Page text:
For the 12 industry regressions, the results were a bit different. Here CAPM performed slightly better. CAPM gave 0.11 as the MAVA while for threefactor model it was 0.14. The GRS statistic was 1.90 as compared to 3.59 of the three-factor model. Mean value of R-square was 0.75 for CAPM and 0.77 for three-factor model. Billou (2004) concluded with imprecise conclusion. He suggested that to decide about the superiority of a pricing model, the decision and evidence shall be based on one type of portfolio grouping rather than testing at different sets.

Purpose of the study
This study is aimed to compare the effectiveness of these two leading asset-pricing models, the single factor Sharpe’s CAPM and Fama and French’s three-factor model on Pakistani equity markets for individual companies. This will be done by empirically testing which model better calculates the expected return? Effectiveness of the models can be judged by several methods. The purpose of the study and report is to fulfil the requirements for Master of Business Administration (MBA) at the Institute of Management Sciences, Peshawar.

Scope of the study
The study is applicable only to Pakistan’s equity market (KSE). Research report will be for the period of 2004-2009. The study will be based on 25 companies from Karachi stock exchange. All the data used in the research is secondary data and has been acquired from the web.

Limitations of the study
To take more than 25 companies of the Karachi Stock Exchange is too difficult to be covered completely in two months. Time Constraints, thus, constitutes a major constraint for this report. In my research report I did not include year 2008 because it abnormal year during which the market has been freeze for more than 3 months.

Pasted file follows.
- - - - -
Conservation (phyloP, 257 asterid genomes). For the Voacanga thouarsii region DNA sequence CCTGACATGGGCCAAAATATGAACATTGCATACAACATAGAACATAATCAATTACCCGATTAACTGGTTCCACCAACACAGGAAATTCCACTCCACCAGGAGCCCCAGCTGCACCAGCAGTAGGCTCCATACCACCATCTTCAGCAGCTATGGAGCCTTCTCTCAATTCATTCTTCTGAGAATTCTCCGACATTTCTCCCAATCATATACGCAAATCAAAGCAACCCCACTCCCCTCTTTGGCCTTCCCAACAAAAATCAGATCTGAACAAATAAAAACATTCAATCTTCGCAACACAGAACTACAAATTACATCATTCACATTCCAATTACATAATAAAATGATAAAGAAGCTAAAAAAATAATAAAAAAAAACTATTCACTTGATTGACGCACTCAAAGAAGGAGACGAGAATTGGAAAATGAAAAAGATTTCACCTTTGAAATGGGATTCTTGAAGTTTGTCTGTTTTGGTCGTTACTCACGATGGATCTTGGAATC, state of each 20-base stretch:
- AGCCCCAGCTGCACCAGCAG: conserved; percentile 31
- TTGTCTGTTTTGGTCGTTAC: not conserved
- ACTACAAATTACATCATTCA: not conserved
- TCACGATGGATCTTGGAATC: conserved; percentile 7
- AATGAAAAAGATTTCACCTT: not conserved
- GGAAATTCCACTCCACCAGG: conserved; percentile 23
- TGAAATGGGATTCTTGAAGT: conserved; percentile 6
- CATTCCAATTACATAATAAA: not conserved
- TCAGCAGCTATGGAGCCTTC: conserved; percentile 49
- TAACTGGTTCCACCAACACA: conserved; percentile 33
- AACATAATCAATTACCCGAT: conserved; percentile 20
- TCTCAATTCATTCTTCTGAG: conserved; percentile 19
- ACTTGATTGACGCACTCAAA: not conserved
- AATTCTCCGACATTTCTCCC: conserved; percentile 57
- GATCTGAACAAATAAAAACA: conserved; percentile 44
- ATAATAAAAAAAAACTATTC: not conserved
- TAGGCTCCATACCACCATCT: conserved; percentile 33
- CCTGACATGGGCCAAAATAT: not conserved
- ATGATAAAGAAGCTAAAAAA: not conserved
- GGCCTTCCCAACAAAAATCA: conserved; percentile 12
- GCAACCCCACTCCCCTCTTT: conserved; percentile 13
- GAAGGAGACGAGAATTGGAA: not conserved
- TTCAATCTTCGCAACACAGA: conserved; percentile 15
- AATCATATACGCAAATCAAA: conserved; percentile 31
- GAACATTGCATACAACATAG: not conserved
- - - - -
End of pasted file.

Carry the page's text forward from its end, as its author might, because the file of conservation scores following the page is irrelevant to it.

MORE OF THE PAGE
Methodology of the study

In this study I will employ two different methods for the purpose of comparison of the two asset pricing models. The reason for choosing two different methodologies is to over come the weaknesses of one method, more over to cross check the outcomes of each method and to strengthen the evidence in support of a model. In the first step I will run regression on time series data of each individual company. For this purpose excess returns of the firms will be regressed against the market’s excess return for CAPM. In the second step I will run a panel regression of these twenty five firms for the same period of five years. Panel regression is constructed by using time series and cross sectional data at a time. Running panel regressions will give one regression out put for each model.

Delimitation of the study
This report is useful for the students of management in general and for those interested in Investment and finance in particular. It will also be helpful for further research in future and by submitting this report I will learn practically that how a research is to be conduct.